Re: Culture & symbols

thomas w kavanagh (tkavanag@INDIANA.EDU)
Thu, 1 Aug 1996 09:20:44 -0500

On Wed, 31 Jul 1996, Robert Snower wrote:

> At 04:22 PM 7/31/96 +0000, thomas w kavanagh wrote:
> >It is a long way from the universality of kinship systems to "ethnic
> >collectivism."
> To me they are synonyms.

They are synonyms only insofar as both are cultural fictions useful in
organizing disparate populations. Both are subject to political
manipulation -- defining who is and who is not -- and neither is deeply
grounded in any non-cultural (i.e. 'biological') reality.

> >> This bond is expressed in the tribal kinship system which transcends
> >> the biological.
> >
> >There is no such thingie as "the tribal kinship system."
> >
> I don't know what you mean. "a kinship system?" Is that better?

Marginally. Now work on "transcends." It does not mean "extends." A
kinship system is not an extension of biology (can you say 'affine').

<snip>[re Cadwallader Colden's comment re sachems giving away all the
proceeds of raids...]

> Is it invalid? In priniciple, or just in detail?

As I said, it is, perhaps, invalid in detail.

>>Even so, redistributional systems are political, and they are economic,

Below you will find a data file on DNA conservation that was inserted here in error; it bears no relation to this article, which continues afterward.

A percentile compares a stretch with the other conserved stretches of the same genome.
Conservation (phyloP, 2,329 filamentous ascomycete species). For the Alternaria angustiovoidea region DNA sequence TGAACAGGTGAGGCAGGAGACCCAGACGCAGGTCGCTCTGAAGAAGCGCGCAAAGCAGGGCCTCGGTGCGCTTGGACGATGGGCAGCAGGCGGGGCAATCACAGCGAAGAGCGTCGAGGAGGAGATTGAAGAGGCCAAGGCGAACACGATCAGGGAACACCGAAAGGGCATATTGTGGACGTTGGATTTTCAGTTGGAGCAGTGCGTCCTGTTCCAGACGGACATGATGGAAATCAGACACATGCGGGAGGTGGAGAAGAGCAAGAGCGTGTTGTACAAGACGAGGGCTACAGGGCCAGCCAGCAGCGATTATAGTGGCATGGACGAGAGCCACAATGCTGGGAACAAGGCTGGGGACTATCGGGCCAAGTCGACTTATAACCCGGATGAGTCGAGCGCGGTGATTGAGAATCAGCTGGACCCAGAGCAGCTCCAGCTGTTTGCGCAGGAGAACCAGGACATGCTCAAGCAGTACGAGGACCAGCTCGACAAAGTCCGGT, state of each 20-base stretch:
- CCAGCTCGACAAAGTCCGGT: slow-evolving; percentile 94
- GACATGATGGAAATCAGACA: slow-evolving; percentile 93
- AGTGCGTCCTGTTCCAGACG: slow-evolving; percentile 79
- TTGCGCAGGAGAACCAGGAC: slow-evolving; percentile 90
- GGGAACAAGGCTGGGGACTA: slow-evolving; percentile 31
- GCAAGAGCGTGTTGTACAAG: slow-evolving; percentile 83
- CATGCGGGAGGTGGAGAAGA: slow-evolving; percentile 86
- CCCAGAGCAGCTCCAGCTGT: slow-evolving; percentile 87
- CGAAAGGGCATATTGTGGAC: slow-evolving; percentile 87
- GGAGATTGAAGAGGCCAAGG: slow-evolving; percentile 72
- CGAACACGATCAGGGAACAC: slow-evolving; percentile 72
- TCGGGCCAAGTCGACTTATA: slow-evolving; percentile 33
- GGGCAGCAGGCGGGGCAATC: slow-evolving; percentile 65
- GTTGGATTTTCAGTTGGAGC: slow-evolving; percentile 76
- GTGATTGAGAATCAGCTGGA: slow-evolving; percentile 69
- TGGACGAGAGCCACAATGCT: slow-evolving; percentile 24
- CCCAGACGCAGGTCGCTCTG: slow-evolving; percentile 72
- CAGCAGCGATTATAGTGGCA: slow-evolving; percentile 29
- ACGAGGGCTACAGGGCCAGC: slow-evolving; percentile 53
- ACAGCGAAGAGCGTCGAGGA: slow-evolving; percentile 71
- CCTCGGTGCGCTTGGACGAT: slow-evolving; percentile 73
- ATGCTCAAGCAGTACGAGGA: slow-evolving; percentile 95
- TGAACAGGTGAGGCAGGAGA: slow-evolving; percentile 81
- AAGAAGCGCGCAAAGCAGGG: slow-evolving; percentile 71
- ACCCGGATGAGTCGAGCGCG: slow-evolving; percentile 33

>>but there is no "collectivism" involved. They are the actualizations of
>>the individual social relations between the center (big men/"chief") and
>>the periphery, and there is no necessity that the periphery has any other
>>social existence. Indeed, it is the often involvement in a
>>redistributional network which gives identity, not vice versa. Moreover,
>>people change identities, become involved in other networks, etc., and
>>pragmatic politics sometimes does involve "the gang on the other side of
>>the plains."

> In my book, "redistributional systems" equals "collectivist systems."

Once again, redistributional systems are not in and of themselves
"collectivist." There is no common identity amongst the participants in
a big man's network, and the network collapses at his death or retirement.

> But are you giving kinship its due? You make
> it all sound so loose. Is it? Or, much much more important, was it?

Kinship is extremely important. But kinship is an indeterminate cultural
fiction. Some kinship systems are extremely loose, others are extremely
tight (Mary Douglas would call that "grid and group" [thanks for reminding
me JM]).